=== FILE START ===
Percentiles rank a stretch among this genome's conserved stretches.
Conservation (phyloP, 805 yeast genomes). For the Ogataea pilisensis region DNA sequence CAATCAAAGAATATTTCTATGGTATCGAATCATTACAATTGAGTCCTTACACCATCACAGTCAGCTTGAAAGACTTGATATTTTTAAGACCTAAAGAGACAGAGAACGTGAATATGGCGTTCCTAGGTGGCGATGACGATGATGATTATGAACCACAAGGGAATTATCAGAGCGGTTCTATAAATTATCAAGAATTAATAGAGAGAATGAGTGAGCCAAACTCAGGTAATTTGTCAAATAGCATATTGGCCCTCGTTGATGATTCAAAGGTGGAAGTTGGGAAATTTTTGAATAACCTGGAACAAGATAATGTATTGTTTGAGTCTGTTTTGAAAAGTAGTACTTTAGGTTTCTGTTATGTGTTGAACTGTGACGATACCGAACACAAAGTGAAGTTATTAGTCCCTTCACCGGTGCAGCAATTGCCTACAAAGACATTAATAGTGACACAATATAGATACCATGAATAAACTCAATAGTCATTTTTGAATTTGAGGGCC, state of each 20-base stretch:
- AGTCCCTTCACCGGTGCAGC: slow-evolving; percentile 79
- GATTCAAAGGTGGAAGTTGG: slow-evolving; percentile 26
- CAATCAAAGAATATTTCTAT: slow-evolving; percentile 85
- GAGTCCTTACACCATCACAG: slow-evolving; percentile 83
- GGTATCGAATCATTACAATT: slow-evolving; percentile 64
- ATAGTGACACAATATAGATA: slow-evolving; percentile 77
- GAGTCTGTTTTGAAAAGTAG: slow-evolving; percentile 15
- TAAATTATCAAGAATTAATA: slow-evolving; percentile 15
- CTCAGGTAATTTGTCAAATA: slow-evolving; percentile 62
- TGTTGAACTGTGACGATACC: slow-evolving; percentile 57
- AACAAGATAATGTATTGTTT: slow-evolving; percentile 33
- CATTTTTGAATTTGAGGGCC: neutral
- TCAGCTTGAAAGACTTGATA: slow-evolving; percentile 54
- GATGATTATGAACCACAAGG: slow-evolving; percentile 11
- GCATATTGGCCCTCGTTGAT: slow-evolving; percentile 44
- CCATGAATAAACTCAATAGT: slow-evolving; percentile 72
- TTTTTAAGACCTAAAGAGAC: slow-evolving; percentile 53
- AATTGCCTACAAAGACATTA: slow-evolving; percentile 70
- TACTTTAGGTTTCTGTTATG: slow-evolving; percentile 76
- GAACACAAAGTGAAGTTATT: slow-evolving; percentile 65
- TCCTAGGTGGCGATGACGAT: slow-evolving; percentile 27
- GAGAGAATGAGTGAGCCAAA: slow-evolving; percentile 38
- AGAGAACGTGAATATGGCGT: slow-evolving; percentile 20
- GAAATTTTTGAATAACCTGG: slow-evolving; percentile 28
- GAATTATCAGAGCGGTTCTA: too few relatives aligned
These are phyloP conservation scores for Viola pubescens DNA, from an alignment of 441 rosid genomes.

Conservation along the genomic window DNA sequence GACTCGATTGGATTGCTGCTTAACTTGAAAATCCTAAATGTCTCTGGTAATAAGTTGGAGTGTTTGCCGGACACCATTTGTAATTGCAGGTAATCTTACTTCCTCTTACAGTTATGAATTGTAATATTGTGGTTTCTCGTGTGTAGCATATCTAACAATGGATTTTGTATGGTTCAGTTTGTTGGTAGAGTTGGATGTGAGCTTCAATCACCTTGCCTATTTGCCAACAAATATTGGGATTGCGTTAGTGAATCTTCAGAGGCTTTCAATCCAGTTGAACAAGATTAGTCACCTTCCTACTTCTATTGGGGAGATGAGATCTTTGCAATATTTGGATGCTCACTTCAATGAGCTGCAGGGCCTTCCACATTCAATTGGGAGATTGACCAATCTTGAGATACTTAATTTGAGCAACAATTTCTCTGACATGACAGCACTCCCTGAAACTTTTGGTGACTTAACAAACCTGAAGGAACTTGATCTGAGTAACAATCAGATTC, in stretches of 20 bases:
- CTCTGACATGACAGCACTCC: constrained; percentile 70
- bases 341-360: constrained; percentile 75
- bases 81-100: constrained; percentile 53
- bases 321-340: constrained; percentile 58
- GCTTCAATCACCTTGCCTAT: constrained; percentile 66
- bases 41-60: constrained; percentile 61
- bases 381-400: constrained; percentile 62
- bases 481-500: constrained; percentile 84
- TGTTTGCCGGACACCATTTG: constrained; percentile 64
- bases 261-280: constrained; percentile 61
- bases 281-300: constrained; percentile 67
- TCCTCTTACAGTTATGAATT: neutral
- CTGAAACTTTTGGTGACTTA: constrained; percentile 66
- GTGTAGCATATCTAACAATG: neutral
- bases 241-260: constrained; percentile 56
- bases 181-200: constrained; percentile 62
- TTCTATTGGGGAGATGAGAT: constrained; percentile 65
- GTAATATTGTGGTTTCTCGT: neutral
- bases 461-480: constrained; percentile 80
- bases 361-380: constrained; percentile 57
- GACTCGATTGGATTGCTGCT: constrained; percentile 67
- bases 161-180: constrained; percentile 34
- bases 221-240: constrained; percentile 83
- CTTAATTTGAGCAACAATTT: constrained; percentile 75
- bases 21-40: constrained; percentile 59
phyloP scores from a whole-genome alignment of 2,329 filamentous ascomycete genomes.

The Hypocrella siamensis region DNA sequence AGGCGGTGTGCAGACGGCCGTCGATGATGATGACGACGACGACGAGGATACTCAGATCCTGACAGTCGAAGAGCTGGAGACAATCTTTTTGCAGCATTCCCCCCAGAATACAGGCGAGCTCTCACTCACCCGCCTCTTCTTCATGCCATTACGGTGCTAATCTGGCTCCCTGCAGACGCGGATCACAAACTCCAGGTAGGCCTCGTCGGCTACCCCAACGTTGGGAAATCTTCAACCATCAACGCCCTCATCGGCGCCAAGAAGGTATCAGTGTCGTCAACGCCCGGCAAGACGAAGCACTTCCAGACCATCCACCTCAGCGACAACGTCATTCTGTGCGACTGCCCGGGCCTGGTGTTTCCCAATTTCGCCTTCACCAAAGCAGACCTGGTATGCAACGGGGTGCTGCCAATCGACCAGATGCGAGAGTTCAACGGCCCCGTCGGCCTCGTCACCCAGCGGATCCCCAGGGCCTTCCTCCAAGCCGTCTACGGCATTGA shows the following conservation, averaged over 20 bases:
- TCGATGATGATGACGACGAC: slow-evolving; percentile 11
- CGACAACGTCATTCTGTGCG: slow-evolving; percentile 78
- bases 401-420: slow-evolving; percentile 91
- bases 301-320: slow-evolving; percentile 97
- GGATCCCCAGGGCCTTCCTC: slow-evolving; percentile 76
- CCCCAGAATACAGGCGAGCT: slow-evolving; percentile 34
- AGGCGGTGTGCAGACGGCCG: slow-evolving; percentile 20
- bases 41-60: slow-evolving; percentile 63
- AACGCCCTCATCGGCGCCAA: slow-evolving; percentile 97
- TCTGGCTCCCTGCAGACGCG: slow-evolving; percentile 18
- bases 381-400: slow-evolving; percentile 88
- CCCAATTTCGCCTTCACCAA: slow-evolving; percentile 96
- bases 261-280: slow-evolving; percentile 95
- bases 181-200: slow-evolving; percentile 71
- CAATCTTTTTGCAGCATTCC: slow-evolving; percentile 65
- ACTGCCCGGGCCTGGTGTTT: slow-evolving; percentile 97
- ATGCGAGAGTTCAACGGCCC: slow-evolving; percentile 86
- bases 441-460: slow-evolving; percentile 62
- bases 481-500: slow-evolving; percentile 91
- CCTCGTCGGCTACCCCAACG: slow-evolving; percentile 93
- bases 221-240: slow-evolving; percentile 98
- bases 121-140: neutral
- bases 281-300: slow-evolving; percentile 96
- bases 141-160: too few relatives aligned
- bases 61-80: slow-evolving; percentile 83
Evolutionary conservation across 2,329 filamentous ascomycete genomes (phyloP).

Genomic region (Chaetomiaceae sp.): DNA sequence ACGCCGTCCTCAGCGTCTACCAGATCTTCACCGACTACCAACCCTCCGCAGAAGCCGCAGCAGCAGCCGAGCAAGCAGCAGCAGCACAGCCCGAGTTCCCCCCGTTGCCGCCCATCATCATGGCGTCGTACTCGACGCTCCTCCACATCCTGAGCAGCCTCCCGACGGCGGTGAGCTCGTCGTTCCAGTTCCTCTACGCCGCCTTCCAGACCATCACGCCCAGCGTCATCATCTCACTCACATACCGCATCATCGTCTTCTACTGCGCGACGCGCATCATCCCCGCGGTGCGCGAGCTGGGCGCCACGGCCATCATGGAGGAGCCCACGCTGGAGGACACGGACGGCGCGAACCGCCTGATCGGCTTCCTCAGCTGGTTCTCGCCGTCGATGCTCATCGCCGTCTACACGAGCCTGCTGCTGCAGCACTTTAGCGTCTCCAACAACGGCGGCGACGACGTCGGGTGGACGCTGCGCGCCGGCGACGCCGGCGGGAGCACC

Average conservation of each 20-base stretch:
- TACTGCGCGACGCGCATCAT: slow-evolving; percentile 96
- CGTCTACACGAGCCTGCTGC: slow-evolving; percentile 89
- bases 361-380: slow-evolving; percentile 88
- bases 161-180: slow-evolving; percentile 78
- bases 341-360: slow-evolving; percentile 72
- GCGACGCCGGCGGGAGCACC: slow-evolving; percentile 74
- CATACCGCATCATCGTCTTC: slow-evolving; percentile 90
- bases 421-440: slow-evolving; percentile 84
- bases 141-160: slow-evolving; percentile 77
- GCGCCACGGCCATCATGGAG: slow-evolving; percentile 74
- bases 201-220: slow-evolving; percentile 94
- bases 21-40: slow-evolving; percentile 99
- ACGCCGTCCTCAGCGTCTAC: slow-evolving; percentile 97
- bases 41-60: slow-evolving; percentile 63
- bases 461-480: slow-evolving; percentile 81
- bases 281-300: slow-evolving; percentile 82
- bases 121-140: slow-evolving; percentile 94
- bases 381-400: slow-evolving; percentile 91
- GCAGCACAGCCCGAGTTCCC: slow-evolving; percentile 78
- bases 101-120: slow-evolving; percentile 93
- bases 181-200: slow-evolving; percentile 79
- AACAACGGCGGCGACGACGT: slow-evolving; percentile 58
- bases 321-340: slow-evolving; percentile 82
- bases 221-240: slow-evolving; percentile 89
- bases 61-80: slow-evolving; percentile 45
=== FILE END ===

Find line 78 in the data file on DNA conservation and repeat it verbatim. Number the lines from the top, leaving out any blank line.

- bases 121-140: neutral